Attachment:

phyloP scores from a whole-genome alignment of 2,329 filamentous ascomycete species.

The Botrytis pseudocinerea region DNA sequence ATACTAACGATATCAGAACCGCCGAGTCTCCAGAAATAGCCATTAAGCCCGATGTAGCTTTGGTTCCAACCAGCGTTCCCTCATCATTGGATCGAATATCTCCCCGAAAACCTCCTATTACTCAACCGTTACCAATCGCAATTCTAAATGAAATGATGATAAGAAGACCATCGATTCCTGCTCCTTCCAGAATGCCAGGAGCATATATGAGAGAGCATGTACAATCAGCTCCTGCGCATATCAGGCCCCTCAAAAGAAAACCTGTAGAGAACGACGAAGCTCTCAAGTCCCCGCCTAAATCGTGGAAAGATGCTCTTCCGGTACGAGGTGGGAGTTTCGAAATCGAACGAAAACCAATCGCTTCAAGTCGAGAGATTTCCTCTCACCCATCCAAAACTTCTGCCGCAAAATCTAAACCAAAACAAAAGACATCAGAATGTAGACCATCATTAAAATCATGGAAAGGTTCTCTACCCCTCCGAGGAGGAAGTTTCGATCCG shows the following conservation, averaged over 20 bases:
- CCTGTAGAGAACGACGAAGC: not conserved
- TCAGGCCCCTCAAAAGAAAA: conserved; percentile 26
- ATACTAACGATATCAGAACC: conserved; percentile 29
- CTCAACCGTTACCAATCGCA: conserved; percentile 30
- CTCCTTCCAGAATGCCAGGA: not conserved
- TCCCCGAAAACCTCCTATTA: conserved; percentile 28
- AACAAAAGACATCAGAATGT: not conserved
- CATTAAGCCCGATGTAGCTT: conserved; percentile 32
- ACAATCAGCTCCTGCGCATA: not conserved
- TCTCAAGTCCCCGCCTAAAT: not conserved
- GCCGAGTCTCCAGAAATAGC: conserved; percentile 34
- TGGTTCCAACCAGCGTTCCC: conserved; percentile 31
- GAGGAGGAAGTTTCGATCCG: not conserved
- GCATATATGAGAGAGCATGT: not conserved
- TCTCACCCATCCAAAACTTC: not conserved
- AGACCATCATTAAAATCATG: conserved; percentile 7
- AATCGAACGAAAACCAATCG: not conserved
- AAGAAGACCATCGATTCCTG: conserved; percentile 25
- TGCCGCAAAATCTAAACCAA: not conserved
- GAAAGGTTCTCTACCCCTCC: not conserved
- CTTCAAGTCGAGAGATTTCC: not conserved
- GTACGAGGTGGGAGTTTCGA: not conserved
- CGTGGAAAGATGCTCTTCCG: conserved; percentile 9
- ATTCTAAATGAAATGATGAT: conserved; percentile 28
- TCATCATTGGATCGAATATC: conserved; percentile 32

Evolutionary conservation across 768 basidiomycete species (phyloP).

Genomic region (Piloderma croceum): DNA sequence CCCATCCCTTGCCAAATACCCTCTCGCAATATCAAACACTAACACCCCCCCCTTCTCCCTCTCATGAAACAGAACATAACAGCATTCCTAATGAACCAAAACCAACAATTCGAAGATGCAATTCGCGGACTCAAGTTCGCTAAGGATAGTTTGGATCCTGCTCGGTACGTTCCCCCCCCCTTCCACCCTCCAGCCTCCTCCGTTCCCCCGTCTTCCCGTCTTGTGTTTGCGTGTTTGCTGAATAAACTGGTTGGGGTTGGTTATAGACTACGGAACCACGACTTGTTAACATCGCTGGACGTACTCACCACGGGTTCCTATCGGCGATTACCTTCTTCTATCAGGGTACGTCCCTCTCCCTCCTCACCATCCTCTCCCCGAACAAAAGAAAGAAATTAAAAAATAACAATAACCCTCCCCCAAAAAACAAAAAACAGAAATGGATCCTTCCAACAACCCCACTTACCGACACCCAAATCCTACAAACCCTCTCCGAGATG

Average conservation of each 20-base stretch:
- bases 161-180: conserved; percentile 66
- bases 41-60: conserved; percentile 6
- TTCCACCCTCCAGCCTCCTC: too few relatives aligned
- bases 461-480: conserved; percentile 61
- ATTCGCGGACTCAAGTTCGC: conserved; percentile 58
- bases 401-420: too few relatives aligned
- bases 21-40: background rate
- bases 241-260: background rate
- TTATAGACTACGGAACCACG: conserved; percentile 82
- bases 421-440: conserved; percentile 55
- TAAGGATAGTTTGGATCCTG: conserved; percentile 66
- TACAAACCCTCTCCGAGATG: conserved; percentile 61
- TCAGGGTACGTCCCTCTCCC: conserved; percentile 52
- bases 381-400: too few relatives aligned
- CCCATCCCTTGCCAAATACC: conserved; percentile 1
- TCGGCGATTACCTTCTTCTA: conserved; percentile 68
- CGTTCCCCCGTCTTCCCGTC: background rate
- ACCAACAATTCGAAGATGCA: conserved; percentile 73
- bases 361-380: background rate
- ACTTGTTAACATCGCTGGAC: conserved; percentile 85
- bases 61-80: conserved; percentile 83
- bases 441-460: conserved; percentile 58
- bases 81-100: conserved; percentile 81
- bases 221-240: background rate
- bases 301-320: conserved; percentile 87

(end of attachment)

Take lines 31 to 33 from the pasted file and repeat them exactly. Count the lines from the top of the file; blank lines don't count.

- bases 161-180: conserved; percentile 66
- bases 41-60: conserved; percentile 6
- TTCCACCCTCCAGCCTCCTC: too few relatives aligned